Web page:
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Iowa. The business interests of the county. had been poorly managed, and it was paying ten per cent. interest on its obligations. This rate was lowered to six per cent. through the interposition of Mr. Schneringer. He also proposed the sale of the lots in the town of York which belonged to the county, and which would prove the beginning of a fund for the erection of a court house. This proposition was adopted, and returned such satisfactory results, that only a small tax was necessary to secure the erection of a building, which was greatly needed. In many other ways our subject has left the stamp of his personality on the history of the county, and has proved himself a public-spirited and helpful citizen of the community.

      Mr. and Mrs. Schneringer are the parents of eight children, of whom six are now living: Carl Blaine, Emma Alice, Fred N., Blanch M., Claude and Clyde W. Carl Blaine, the oldest son, is now in the United States army, and is in service at the present time in the Philipine (sic) Islands. He is only eighteen years old, and was the first to enlist from the township of Bradshaw. He belongs to Company A, First Regiment. Nebraska Volunteer Infantry, and, as might be expected, his parents are very proud of their "soldier laddie." Portraits of father and son are presented in, connection with this sketch.

      Mr. Schneringer votes and acts with the People's Independent party, and is a strong supporter of its principles. He believes, as he puts it, in a free country, freedom in voting, honesty in politics and in the free and unlimited coinage of silver. He is a member of the Masonic order, and belongs to the York Lodge. He is also a member of the Royal Highlanders. His wife does not belong to any secret order, but was an active and devoted member of the Congregational church in Bradshaw. When that church was destroyed by the cyclone of 1890 the congregation scattered, and the old organization was lost. Many of the members united with other organizations, but Mrs. Schneringer kept her name there, and preferred to be known as a Congregationalist still. With their children, both husband and wile are attendants upon religious services and contribute both time and money to the support of the gospel. In 1892 Mr. Schneringer removed to Bradshaw, and has made his home in that place for the past six years.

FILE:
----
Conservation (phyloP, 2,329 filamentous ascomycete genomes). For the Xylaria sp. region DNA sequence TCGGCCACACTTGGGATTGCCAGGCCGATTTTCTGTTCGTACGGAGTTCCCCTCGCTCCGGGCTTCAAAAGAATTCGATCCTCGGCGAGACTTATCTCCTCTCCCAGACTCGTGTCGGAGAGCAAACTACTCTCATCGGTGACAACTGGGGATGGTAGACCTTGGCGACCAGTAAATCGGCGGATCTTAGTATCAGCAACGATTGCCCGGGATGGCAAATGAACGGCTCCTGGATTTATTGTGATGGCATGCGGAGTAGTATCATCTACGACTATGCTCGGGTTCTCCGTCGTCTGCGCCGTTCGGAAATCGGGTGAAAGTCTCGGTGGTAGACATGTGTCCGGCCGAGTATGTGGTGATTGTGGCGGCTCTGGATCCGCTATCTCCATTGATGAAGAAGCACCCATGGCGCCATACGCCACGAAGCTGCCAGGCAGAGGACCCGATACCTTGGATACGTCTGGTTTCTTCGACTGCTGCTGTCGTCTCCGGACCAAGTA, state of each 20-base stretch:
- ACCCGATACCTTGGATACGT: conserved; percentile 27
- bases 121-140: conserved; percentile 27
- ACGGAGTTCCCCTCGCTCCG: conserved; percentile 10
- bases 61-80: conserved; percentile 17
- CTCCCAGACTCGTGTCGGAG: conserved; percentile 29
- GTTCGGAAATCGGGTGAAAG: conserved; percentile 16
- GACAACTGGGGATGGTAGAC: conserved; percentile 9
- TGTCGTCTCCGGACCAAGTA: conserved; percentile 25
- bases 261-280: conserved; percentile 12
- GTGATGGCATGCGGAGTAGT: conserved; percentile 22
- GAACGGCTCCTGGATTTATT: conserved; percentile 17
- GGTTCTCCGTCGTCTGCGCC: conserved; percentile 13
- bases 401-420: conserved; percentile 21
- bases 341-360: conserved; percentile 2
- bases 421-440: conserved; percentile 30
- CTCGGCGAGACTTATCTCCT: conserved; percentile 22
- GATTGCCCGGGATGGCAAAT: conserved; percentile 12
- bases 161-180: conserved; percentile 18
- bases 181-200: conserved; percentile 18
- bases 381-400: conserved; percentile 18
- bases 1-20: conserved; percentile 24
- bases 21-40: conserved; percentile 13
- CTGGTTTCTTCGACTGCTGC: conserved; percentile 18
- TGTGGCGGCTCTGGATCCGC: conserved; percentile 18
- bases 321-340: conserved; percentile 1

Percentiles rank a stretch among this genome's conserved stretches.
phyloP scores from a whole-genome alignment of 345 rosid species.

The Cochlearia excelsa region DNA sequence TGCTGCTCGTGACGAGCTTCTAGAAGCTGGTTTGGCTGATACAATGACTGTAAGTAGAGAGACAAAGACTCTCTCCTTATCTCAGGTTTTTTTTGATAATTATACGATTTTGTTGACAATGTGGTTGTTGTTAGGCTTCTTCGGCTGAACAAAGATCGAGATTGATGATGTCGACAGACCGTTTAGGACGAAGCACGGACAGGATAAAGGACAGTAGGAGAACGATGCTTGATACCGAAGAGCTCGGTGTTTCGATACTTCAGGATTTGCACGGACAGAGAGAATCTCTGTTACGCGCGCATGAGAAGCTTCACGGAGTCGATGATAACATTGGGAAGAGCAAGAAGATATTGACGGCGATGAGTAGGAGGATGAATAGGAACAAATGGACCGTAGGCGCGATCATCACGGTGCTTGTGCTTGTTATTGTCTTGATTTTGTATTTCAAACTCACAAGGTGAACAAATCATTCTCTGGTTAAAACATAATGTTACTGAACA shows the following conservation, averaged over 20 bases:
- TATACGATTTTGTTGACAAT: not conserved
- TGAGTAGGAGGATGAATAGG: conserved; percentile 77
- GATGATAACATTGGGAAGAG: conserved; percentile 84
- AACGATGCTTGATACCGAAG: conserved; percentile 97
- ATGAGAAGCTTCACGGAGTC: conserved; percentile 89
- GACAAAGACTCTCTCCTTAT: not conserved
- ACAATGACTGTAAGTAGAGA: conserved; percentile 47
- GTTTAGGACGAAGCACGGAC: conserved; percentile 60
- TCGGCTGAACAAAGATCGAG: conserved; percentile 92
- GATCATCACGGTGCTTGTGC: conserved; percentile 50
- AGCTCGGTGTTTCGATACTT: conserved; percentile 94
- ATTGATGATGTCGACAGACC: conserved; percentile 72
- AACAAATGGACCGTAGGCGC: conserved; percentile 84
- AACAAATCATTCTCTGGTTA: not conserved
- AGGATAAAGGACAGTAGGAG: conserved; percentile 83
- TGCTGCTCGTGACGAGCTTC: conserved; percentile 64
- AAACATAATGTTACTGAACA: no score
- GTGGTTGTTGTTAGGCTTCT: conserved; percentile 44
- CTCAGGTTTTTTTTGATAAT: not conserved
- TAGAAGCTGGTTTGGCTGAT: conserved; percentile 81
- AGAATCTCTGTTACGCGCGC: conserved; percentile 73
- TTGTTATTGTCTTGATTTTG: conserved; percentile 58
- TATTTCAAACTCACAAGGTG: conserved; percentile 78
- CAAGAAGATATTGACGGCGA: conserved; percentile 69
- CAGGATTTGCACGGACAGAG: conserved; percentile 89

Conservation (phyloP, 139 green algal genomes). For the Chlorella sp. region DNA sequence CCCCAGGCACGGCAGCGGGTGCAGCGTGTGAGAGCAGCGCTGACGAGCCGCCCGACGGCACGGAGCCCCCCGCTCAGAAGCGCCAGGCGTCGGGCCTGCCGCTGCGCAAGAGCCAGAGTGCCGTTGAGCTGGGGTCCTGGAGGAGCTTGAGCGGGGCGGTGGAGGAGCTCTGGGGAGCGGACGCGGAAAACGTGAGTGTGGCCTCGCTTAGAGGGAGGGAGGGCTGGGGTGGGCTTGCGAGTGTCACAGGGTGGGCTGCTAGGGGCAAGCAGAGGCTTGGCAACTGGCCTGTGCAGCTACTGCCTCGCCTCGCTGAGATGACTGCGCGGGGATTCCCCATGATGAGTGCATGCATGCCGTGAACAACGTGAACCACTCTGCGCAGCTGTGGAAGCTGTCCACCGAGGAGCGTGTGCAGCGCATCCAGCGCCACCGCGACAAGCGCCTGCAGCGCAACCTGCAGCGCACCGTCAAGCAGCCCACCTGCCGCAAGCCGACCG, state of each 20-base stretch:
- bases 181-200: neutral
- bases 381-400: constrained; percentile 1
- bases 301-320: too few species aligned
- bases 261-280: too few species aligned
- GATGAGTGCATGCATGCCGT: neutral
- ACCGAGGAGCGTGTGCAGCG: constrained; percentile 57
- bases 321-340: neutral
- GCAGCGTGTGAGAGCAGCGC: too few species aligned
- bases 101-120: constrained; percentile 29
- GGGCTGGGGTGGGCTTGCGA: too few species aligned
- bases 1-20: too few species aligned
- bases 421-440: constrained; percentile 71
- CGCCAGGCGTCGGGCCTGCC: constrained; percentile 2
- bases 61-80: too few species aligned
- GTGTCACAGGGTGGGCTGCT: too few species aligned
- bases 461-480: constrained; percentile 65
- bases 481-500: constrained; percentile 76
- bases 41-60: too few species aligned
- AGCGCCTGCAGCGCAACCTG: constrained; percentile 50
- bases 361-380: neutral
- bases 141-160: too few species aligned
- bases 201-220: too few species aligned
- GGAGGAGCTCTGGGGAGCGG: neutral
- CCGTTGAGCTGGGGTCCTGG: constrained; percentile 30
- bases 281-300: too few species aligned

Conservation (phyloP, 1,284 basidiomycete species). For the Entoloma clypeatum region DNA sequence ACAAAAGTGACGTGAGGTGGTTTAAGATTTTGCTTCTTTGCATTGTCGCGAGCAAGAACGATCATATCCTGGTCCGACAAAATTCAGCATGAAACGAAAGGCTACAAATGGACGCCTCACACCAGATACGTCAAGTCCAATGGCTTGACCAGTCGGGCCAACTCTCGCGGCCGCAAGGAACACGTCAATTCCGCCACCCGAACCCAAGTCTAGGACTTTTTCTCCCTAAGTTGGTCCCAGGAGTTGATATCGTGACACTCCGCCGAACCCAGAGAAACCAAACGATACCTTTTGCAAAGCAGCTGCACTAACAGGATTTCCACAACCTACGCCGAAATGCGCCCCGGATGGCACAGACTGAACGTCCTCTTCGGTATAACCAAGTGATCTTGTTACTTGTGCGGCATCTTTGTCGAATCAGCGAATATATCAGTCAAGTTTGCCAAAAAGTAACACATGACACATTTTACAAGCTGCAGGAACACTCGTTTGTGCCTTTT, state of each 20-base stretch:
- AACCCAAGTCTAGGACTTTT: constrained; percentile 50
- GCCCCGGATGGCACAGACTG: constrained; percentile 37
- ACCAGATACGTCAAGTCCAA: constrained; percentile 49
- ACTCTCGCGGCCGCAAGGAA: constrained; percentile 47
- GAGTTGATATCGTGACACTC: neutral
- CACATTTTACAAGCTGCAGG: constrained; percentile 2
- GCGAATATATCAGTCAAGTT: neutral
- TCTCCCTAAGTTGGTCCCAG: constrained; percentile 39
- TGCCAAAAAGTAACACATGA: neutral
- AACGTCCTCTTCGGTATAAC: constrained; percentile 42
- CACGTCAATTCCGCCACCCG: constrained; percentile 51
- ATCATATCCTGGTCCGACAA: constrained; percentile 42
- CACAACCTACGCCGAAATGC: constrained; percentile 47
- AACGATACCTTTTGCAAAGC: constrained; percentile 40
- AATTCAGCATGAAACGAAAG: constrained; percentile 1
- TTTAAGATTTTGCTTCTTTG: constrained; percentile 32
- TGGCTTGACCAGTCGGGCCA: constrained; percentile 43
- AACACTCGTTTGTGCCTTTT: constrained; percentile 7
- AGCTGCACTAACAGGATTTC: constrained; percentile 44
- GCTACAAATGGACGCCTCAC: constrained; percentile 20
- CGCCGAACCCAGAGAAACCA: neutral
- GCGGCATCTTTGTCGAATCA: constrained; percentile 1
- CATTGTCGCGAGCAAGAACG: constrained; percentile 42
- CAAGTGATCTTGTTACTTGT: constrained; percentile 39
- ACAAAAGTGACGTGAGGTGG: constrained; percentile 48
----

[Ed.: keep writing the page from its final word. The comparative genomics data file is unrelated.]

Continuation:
Letter/label or barLIVER C. WELLS, one of the valiant defenders of the Union during the dark days of the Civil war, and a representative farmer of Fillmore county, residing on section 31, Belle Prairie precinct, was born in Jefferson county, Indiana, July 22, 1839, a son of John B. and Jane (Winchester) Wells, who were natives of Maryland, and soon after their marriage located in Indiana. The father, who was born in 1813, is now living retired in Rock Island, Illinois, but the mother, who was born in 1817, died about thirty-five years ago and was laid to rest in the Rock Island cemetery. The children born to them were Frank S., the present postmaster of Bruning, Nebraska.; Calvin. R., who was killed by a horse at the age of nine years; and Oliver C. Our subject had a half brother, Howard Wells, who was at the time of his death serving as postmaster of Rock Island, Illinois, under President Harrison's administration.

      Our subject was reared on a farm and received a fair country school education. Prompted by a spirit of patriotism, he enlisted in 1861, at the age of twenty-two years, in Company H, Forty-fifth Illinois Volunteer Infantry, and served for three years and nine months with the army of the Tennessee under Generals Grant and Sherman.

      In the fall of 1861, the regiment went